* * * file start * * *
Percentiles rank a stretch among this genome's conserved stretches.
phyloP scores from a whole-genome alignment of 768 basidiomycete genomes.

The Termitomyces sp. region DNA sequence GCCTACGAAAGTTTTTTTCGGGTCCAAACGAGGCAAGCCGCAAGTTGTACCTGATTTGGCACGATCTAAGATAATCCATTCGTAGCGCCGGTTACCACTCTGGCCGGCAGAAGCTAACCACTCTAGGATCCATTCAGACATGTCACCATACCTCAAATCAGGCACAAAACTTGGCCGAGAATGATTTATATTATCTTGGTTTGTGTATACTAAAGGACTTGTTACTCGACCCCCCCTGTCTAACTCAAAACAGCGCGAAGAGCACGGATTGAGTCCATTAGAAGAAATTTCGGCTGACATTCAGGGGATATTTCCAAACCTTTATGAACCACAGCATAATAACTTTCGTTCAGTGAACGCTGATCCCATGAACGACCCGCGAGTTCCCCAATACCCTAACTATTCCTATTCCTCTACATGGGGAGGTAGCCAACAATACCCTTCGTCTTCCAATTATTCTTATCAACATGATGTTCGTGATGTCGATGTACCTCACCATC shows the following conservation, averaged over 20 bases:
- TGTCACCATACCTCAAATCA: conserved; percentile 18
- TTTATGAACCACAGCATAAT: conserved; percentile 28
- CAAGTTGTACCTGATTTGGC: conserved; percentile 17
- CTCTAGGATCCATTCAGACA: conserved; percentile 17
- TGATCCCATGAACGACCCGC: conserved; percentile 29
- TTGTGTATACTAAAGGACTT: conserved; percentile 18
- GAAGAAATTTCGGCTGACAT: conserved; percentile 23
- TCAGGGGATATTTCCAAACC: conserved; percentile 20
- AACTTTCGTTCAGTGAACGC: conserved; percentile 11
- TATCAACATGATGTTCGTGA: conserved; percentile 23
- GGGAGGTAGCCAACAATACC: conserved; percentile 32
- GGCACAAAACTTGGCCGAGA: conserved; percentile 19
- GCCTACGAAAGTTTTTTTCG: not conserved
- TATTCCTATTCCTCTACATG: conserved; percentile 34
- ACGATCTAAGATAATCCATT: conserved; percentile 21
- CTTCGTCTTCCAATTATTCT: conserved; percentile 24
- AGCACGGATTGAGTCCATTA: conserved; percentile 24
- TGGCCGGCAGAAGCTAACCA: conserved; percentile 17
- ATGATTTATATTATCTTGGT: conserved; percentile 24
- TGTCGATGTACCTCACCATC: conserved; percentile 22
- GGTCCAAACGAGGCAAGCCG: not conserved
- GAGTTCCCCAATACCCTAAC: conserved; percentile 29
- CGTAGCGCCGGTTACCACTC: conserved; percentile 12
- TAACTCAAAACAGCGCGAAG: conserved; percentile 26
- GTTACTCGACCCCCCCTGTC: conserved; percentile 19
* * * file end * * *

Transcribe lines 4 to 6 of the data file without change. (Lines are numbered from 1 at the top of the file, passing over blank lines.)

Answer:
- TGTCACCATACCTCAAATCA: conserved; percentile 18
- TTTATGAACCACAGCATAAT: conserved; percentile 28
- CAAGTTGTACCTGATTTGGC: conserved; percentile 17